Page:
There isn’t a lender on the market that offers the ‘best’ mortgage rates for a 15-year home loan. A mortgage lender can be less or more competitive depending on your down payment, credit score, and other factors.
Furthermore, mortgage rates change almost daily based on a lender’s current workload and the market. When the market is busy, lenders tend to raise rates as a way to deter business.
Due to this, you should get several mortgage rate quotes from several lenders and compare them for improved chances of finding a great deal.
Which is better: getting a 15-year mortgage or paying extra on a 30-year mortgage?
The 15-year refinance option could potentially net you considerably lower rates, saving you thousands in interest. Alternatively, you could effectively pay down your thirty-year mortgage by increasing your payments or putting in a big lump sum.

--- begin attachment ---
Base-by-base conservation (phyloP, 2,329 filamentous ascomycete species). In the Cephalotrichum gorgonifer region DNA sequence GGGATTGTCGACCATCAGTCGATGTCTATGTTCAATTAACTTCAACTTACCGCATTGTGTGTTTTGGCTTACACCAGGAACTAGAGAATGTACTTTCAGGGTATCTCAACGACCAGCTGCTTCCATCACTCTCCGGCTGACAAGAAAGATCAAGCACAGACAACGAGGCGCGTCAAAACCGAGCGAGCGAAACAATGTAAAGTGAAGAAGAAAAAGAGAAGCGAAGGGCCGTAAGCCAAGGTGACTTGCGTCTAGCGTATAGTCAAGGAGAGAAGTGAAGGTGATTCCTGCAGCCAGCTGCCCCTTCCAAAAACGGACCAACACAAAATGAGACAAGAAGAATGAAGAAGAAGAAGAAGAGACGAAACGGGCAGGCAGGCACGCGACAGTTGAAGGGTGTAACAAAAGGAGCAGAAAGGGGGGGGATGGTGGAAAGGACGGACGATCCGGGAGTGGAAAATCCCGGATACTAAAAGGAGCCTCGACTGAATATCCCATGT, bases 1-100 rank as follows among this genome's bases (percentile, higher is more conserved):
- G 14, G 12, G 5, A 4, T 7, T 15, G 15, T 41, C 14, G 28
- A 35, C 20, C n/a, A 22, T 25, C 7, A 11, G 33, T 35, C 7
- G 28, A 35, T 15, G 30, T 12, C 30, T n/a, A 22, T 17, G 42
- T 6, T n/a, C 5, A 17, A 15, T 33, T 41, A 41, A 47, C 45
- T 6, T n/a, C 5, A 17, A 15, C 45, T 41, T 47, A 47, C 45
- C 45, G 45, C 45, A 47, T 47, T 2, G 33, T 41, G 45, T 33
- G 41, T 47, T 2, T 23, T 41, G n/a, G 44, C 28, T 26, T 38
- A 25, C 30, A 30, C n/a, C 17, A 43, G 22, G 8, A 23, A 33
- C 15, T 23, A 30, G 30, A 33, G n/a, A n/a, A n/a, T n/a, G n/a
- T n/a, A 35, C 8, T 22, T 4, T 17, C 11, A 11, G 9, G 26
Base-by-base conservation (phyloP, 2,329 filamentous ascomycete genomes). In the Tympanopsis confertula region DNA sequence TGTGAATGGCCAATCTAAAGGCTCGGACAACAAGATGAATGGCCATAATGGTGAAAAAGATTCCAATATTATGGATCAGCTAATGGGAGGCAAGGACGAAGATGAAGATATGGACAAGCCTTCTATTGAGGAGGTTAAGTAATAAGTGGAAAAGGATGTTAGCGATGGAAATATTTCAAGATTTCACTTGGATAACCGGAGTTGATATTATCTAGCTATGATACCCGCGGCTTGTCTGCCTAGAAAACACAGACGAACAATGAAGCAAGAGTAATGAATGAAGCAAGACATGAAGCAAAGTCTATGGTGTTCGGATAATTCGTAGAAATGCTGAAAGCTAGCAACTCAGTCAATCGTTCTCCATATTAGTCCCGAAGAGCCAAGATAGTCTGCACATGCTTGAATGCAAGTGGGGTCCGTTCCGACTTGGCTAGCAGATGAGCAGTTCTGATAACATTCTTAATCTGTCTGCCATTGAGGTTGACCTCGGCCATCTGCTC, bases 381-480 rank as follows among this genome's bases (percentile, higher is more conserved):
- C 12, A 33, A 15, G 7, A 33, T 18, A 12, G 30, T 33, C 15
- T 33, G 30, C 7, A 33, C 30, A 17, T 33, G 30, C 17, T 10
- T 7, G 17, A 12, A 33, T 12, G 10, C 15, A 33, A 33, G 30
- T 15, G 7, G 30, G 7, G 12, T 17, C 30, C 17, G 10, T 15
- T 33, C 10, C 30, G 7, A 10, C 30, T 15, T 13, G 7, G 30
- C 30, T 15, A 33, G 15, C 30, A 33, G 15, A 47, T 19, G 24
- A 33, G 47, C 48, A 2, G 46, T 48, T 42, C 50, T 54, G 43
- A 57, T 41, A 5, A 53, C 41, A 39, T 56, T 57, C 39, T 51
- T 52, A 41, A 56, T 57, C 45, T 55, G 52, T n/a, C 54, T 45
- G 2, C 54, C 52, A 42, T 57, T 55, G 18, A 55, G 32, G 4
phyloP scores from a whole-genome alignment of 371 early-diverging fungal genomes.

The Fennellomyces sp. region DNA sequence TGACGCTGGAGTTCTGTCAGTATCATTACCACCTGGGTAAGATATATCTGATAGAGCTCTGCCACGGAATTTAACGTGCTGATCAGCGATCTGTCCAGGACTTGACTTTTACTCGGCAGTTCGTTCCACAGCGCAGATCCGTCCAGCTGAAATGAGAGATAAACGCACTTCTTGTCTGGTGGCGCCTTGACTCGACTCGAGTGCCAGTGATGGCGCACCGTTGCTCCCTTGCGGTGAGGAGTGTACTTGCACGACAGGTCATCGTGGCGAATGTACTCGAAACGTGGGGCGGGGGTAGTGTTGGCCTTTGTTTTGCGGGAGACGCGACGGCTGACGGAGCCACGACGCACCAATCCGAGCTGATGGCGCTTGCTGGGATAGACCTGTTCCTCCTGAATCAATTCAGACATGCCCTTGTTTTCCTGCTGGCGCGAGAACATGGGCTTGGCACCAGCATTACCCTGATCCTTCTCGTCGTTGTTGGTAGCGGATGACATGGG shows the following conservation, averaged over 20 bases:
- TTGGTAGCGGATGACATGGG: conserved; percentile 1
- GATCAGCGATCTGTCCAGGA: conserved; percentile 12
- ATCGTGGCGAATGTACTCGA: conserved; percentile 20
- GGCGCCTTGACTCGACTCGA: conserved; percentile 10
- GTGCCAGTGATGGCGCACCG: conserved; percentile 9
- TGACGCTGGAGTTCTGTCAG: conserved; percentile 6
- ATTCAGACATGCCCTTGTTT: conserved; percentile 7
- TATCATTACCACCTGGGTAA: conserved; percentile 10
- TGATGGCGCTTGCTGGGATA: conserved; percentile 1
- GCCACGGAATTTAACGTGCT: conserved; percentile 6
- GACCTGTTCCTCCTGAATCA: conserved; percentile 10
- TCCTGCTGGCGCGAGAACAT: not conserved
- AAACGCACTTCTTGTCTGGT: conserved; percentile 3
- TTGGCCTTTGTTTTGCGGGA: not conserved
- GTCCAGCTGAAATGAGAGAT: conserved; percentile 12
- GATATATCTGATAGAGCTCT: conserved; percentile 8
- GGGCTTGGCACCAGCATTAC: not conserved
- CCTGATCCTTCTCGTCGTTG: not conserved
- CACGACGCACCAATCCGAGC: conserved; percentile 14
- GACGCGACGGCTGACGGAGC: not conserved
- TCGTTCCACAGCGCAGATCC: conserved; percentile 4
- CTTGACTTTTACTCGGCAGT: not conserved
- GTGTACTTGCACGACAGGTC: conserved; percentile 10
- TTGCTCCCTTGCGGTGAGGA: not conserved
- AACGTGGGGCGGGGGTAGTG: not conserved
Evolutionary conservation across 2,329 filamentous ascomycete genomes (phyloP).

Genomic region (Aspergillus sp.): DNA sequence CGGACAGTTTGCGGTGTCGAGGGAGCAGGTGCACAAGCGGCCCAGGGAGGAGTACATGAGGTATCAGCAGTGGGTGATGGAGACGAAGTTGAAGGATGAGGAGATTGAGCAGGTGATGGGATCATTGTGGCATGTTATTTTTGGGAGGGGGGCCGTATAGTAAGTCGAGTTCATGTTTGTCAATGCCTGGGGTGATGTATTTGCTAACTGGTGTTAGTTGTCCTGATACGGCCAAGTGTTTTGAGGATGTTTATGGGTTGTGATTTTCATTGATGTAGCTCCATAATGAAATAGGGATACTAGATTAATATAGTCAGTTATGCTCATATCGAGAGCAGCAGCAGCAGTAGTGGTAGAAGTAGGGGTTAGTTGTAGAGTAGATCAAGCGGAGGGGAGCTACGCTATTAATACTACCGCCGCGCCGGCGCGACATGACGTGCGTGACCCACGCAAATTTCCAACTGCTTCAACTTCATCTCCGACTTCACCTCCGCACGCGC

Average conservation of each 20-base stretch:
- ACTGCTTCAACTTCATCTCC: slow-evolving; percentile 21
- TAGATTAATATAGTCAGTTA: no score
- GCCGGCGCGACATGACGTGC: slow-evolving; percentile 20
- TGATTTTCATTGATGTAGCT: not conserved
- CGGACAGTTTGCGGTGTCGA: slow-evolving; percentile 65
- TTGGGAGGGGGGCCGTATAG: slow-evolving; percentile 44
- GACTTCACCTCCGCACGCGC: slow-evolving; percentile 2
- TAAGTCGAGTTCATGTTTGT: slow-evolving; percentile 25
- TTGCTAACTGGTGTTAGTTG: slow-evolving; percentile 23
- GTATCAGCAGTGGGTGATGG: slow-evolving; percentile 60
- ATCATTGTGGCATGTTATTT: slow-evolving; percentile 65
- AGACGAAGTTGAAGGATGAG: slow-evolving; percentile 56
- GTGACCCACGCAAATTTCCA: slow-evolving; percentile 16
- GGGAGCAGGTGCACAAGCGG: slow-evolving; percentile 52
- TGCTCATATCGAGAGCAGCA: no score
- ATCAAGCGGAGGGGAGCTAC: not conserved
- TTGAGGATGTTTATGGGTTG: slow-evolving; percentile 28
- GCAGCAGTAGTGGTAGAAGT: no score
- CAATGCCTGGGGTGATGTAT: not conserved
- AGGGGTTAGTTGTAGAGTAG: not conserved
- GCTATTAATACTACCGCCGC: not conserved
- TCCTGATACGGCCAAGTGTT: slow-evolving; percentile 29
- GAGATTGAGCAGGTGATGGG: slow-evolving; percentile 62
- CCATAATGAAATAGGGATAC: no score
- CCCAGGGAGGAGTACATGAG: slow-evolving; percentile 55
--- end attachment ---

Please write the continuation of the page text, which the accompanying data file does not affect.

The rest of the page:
The benefit of using this approach is that you are not required to pay any extra cash on your loan and you can always return to making lower payments whenever money is tight. However, with the 15-year home loan, you are required to make the higher payments or risk having your loan become delinquent.
If you are having trouble choosing between the two, consider getting in touch with a mortgage expert for more on how much you could end up saving with each option and which, of the two, makes more sense as per your current finances.
How do I get the best fifteen-year interest rate?
A shockingly large number of borrowers ask only one broker or lender for a rate quote when refinancing or buying a home, not knowing that they risk losing a lot of money. If you are looking to get the best deal possible for a 15-year mortgage, make sure you request several quotes from different lenders—about three at a minimum—and compare them to see who offers a deal that best suits your needs.